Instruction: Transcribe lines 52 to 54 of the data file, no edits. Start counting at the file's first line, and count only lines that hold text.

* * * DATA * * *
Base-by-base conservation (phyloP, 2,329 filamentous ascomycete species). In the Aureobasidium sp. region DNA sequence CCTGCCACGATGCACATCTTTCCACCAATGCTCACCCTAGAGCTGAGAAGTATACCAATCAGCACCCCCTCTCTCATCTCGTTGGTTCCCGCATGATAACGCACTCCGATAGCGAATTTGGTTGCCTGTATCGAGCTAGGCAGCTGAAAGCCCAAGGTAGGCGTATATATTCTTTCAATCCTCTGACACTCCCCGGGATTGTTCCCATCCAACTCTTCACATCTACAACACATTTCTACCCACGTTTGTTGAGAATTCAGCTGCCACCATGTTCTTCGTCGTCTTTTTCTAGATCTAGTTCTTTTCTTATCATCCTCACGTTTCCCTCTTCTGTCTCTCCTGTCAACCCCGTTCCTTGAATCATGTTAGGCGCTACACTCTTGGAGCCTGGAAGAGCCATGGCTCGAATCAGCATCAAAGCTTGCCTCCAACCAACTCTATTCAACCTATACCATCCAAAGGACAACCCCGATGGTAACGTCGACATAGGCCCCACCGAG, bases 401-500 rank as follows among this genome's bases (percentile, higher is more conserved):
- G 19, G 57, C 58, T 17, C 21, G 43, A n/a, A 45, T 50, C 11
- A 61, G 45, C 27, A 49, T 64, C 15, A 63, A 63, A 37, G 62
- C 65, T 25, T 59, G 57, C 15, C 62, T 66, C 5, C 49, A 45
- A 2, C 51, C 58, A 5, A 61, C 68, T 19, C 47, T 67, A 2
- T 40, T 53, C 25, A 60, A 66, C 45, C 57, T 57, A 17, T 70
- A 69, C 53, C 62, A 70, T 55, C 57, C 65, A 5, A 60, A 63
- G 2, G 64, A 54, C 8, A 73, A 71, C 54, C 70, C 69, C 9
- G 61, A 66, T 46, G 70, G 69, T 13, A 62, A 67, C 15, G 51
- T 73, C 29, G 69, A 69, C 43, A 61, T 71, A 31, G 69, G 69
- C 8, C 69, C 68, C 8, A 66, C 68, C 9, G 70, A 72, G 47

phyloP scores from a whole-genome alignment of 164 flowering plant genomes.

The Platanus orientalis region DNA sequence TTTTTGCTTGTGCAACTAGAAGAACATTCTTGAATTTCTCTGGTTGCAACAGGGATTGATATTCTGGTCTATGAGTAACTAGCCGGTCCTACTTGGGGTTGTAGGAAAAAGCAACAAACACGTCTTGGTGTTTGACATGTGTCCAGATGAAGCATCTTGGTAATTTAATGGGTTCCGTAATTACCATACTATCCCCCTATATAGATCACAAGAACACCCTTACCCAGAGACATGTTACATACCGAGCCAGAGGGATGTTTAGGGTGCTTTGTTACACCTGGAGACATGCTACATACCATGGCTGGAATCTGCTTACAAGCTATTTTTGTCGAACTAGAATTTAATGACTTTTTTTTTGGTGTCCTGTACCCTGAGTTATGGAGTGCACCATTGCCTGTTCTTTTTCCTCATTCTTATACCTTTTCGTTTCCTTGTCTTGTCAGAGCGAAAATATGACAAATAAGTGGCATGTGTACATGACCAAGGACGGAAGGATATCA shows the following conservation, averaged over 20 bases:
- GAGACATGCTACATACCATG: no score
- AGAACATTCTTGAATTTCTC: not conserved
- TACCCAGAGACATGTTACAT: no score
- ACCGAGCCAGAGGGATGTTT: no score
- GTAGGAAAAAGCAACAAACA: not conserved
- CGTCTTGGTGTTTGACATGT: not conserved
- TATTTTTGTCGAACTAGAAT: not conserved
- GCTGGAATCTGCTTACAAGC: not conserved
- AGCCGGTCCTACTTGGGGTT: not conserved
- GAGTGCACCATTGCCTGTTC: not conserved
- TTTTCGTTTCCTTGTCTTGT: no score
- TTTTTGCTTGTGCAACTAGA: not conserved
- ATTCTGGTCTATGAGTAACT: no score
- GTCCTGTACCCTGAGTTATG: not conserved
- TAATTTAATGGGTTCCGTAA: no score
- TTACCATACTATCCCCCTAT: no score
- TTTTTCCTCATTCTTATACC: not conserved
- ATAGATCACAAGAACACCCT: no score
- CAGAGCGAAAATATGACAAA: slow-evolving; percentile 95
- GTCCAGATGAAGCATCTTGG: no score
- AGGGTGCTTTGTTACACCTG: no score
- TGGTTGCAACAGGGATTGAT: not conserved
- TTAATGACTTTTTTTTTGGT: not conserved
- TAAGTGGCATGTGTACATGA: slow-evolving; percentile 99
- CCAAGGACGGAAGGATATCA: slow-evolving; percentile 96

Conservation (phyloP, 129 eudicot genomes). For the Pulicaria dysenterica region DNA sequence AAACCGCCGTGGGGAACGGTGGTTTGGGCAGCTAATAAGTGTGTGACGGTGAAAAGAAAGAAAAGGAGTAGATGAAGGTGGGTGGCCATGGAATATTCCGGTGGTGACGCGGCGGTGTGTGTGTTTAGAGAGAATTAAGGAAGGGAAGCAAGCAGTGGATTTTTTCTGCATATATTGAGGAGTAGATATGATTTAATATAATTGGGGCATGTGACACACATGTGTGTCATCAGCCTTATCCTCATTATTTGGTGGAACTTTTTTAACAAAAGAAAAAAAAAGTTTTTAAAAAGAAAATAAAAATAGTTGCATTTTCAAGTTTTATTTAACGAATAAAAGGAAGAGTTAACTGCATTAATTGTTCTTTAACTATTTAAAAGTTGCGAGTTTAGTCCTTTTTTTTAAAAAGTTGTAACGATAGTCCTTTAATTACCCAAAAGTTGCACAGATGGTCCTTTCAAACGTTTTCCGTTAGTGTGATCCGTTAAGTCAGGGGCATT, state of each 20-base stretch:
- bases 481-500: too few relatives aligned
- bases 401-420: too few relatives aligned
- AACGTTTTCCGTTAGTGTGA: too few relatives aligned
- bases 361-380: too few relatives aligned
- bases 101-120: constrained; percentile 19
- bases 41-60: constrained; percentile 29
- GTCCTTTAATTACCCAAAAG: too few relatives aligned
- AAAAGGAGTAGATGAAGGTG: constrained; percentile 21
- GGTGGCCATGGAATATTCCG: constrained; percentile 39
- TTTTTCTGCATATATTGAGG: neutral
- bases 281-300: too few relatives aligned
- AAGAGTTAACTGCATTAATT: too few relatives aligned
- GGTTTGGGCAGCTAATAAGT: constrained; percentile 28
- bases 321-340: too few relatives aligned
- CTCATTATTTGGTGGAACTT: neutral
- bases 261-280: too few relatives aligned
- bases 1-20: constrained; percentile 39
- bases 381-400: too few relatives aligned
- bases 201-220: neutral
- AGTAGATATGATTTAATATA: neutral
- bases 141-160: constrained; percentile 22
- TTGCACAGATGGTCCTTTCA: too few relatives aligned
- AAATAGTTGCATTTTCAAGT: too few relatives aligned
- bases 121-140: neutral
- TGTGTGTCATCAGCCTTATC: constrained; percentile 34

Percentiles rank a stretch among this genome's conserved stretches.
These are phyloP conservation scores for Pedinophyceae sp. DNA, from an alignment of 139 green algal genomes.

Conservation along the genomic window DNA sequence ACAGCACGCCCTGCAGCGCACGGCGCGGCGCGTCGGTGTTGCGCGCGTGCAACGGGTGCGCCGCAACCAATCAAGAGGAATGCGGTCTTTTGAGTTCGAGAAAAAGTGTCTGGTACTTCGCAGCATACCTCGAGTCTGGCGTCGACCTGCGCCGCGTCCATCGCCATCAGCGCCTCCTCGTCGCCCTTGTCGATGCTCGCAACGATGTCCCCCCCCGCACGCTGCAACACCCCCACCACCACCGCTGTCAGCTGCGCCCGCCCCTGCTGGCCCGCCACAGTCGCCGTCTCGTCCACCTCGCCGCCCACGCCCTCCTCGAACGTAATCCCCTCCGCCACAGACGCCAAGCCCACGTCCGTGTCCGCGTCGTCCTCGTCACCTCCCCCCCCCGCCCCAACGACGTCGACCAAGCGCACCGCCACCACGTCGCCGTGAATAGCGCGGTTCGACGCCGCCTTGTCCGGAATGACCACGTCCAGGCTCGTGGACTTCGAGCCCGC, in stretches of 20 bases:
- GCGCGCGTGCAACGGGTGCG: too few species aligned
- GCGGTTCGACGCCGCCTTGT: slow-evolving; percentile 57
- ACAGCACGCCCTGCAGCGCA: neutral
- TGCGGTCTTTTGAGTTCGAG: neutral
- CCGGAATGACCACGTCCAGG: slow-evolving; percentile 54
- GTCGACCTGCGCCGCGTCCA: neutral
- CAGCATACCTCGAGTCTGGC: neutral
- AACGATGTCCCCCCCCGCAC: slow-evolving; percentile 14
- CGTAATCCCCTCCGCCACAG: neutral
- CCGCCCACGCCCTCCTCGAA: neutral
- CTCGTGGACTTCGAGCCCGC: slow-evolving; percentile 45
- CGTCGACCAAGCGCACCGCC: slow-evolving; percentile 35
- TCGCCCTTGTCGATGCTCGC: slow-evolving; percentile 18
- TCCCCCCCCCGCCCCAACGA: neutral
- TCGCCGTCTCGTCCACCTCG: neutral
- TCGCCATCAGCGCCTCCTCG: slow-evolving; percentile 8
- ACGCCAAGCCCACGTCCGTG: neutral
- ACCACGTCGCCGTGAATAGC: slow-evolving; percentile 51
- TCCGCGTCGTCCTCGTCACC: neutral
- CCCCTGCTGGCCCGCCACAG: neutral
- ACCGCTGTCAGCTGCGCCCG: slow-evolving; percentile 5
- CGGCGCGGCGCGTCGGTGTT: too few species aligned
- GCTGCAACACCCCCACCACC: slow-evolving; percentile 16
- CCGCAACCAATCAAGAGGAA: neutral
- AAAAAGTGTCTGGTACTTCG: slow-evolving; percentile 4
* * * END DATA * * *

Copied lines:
- GGTTTGGGCAGCTAATAAGT: constrained; percentile 28
- bases 321-340: too few relatives aligned
- CTCATTATTTGGTGGAACTT: neutral